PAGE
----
Santa Clara elected officials returned from a monthlong legislative break Tuesday to discuss traffic safety, brainstorm a response to a scathing transportation audit and rework part of a plan that will guide future development in an area slated for major growth.
Response to Civil Grand Jury’s VTA Report
City leaders are required to respond to a Santa Clara County Civil Grand Jury report released earlier this year that heavily criticized the governance of the VTA Board, which Santa Clara leaders did Tuesday night.
One of the major findings included concern that San Jose leaders dominate on the board in terms of representation and that the board suffers from a lack of continuity and time commitments, among other issues. The Civil Grand Jury asked Santa Clara and other cities to respond to its recommendations related to those specific findings, and Santa Clara did — by saying they need more time and analysis.
“We did agree with the findings,” Councilmember Debi Davis said of the report during the meeting. “We wanted the full council to really hear that because we don’t know if these recommendations will cure the problem.”
Meanwhile, the VTA has also created its own ad-hoc committee to address some of the issues brought up in the Civil Grand Jury report. Councilmember Teresa O’Neill, who is also the chair of the VTA Board this year, said that VTA is interested in doing additional study, including by looking at how other cities or transit boards are governed.
The city will now put together an ad-hoc committee that can study the findings and recommendations as well as other options for fixing some of the issues brought up in the Civil Grand Jury report.
Traffic Enforcement grant
City officials also accepted a $70,000 traffic enforcement grant from the California Office of Traffic Safety to help the Santa Clara Police Department stem the number of people killed or injured in automotive collisions.
“The growing dangers of distracting technologies and the emergence of drug-impaired driving may contribute to collisions involving young adults,” the grant agreement states.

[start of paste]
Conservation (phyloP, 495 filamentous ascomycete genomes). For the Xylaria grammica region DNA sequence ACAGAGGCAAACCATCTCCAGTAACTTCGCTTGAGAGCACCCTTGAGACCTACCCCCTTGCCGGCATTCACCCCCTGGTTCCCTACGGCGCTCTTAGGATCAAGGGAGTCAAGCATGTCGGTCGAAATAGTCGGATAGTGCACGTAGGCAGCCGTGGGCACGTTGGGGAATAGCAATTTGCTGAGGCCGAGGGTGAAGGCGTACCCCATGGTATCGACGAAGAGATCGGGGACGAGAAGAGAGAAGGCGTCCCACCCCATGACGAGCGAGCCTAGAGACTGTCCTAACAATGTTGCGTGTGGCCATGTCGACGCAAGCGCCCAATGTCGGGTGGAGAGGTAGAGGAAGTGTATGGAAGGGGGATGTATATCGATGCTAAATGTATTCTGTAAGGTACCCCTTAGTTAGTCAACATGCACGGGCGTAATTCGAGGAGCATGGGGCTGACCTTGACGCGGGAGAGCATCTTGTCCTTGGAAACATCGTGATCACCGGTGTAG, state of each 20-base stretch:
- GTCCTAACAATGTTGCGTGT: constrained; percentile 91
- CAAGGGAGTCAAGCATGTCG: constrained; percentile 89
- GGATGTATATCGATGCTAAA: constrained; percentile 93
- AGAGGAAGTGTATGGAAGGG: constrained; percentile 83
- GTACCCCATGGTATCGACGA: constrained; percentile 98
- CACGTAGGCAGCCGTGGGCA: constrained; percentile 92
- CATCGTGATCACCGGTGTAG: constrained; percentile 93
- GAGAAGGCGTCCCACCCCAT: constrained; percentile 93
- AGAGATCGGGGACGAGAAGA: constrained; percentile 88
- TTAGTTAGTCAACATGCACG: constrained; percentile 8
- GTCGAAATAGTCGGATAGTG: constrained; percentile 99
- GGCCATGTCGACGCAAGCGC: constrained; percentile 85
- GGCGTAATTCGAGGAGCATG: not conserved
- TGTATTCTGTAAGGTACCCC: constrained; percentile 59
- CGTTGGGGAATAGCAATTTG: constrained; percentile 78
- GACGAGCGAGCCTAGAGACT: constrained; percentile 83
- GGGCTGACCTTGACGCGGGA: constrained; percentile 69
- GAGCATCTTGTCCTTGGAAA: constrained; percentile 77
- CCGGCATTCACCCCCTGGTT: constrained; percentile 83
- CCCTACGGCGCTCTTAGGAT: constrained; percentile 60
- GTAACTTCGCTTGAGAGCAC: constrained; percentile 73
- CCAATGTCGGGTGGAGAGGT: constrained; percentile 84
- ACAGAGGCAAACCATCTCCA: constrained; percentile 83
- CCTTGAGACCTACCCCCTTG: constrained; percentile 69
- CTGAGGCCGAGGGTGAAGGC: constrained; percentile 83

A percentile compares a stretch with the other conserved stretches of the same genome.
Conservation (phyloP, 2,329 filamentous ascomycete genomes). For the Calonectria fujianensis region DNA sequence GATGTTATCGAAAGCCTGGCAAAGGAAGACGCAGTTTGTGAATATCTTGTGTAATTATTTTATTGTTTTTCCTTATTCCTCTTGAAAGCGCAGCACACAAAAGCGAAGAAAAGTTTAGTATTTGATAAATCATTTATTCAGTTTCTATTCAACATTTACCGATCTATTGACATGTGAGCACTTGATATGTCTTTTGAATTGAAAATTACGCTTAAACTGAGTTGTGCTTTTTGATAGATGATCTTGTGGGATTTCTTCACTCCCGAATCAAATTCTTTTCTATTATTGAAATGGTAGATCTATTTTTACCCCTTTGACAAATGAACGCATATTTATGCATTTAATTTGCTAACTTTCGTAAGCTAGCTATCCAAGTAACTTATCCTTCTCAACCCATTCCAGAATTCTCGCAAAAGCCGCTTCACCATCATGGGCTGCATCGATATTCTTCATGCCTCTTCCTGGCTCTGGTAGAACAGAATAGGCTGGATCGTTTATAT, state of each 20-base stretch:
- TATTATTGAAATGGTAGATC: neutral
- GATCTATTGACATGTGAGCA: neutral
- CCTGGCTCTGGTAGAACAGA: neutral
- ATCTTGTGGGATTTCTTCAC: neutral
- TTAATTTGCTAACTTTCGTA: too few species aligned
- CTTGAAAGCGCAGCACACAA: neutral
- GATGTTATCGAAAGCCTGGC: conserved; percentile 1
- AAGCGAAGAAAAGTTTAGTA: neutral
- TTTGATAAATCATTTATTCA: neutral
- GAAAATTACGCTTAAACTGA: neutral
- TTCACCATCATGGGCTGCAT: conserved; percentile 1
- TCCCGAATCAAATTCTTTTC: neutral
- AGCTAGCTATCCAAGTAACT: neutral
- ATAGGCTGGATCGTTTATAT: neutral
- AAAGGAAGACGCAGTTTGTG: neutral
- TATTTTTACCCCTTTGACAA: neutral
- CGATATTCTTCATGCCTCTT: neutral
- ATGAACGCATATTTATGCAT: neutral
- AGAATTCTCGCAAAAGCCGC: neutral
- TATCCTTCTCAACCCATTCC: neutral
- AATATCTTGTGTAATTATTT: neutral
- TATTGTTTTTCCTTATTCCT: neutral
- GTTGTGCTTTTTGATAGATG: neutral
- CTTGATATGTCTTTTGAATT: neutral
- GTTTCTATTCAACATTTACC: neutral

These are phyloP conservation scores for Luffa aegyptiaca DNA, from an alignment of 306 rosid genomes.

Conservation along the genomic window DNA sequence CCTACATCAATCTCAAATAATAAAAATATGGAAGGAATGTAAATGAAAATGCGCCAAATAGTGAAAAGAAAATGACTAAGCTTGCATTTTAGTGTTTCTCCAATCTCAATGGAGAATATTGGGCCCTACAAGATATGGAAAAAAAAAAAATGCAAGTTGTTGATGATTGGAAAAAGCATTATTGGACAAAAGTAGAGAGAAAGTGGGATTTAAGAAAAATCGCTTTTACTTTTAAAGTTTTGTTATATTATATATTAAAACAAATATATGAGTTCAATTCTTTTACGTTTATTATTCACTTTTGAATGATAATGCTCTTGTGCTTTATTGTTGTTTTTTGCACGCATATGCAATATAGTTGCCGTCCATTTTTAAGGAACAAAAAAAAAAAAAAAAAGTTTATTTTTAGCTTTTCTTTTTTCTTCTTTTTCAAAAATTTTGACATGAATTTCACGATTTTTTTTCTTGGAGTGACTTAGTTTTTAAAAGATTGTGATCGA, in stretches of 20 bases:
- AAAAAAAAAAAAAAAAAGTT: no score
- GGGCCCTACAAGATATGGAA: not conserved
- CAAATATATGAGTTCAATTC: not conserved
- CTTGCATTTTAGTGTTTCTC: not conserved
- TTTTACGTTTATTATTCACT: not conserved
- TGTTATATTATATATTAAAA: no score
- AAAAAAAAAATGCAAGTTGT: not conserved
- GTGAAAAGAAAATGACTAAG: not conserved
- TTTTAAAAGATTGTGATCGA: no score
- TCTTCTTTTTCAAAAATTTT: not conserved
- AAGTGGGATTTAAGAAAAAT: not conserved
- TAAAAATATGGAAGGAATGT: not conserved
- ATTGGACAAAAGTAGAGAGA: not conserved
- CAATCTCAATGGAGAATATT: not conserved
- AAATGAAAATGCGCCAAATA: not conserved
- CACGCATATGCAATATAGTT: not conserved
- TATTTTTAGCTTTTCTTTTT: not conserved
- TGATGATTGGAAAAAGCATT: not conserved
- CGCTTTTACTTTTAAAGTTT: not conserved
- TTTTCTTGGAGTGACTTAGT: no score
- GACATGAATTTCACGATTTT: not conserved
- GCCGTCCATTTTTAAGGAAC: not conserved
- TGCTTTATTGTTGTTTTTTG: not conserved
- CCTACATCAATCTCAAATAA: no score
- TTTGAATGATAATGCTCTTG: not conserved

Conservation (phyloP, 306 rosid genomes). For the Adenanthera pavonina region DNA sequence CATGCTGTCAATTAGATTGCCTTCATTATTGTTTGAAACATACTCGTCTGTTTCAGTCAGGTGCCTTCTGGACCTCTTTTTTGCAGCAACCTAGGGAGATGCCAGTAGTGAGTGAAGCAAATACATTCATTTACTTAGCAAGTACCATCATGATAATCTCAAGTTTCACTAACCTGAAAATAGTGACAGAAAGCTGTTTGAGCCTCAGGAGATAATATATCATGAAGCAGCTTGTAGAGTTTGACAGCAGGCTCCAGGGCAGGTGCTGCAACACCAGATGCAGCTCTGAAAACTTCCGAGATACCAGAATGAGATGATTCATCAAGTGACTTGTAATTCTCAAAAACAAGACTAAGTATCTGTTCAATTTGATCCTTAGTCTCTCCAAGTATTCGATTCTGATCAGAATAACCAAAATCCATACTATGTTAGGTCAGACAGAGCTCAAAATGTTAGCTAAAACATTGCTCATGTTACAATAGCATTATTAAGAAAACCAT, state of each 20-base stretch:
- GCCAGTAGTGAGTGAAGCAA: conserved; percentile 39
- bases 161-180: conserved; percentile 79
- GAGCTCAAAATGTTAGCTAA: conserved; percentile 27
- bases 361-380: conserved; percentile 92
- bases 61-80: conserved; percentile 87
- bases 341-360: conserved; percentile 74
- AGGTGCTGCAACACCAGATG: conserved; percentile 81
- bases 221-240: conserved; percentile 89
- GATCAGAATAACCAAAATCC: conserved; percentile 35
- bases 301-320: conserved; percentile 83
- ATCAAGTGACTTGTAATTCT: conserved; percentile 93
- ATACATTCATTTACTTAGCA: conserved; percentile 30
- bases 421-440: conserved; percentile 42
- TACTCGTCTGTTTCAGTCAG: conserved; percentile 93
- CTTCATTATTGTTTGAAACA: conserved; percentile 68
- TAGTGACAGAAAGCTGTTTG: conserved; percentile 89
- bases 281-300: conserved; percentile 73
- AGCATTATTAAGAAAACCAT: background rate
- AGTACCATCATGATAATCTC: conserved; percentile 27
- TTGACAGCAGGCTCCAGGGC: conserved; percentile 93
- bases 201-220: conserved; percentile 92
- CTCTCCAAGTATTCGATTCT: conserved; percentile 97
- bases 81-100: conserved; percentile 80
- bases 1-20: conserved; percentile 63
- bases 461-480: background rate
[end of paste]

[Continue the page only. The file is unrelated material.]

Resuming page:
The police department will use the grant to create educational materials around safety issues, including driving with a cell phone in-hand.
“It’s not just about citations but there’s also a heavy amount of education involved,” Captain Wahid Kazem, who serves as the spokesperson for the department told this news organization. “We will work a specific area where we do education for a couple of days and then we will go back to that area and do some enforcement in that area.”
Officers are also expected to use the funds to set up checkpoints to identify people driving while drunk, on drugs or without a license, keeping a “HOT Sheet” of repeat offenders. The police department would also increase enforcement around areas where collisions with pedestrians and cyclists happen often.
“Office of Traffic Safety grant funding would provide our agency with the resources to combat the alcohol related issues facing our community, particularly among young adults,” according to city documents.
I’m at the @SantaClaraCity City Council meeting, where an amazing all-girl LEGO League robotics team based in Santa Clara — called Cats Love Mars — is telling the council about their project this year. It all sounds very complicated. pic.twitter.com/jWwowCrrQI
— Janice Bitters (@JaniceBitters) August 21, 2019
Tasman East gets another look
Santa Clara lawmakers voted unanimously to amend the current Tasman East Specific Plan, which was approved last November to guide high-density development in a 45-acre neighborhood bounded by Tasman Drive, the Guadalupe River, the Santa Clara golf course and Lafayette Street.
The city is already vetting multiple development projects for the area, which is what prompted the city to re-open the specific plan nearly nine months after approving it.
“Developers working within the Tasman East Specific Plan area requested that the City consider the alternative design approach and provided the City with a proposed design for a pedestrian paseo that staff evaluated and decided to recommend for approval to the City Council,” Manuel Pineda, assistant city manager said in a statement to San José Spotlight.
City officials on Tuesday agreed to reopen the conversation around Tasman East and pay an additional $45,550 to include a new pedestrian- and bicycle-friendly plaza dotted with seating areas that run between Calle Del Mundo and Calle Del Luna in the plan.
Consultants Perkins + Will will lead the charge to map out the design of the plaza, study the environmental and traffic impacts and consider options to pay for the new thoroughfare in perpetuity, which may include creating new improvement districts funded by businesses, residents and/or homeowners.
The full cost for the precise plan consulting services, including work already completed, will ring at more than $1.18 million, according to city documents.
Contact Janice Bitters at [email protected] or follow @JaniceBitters on Twitter.
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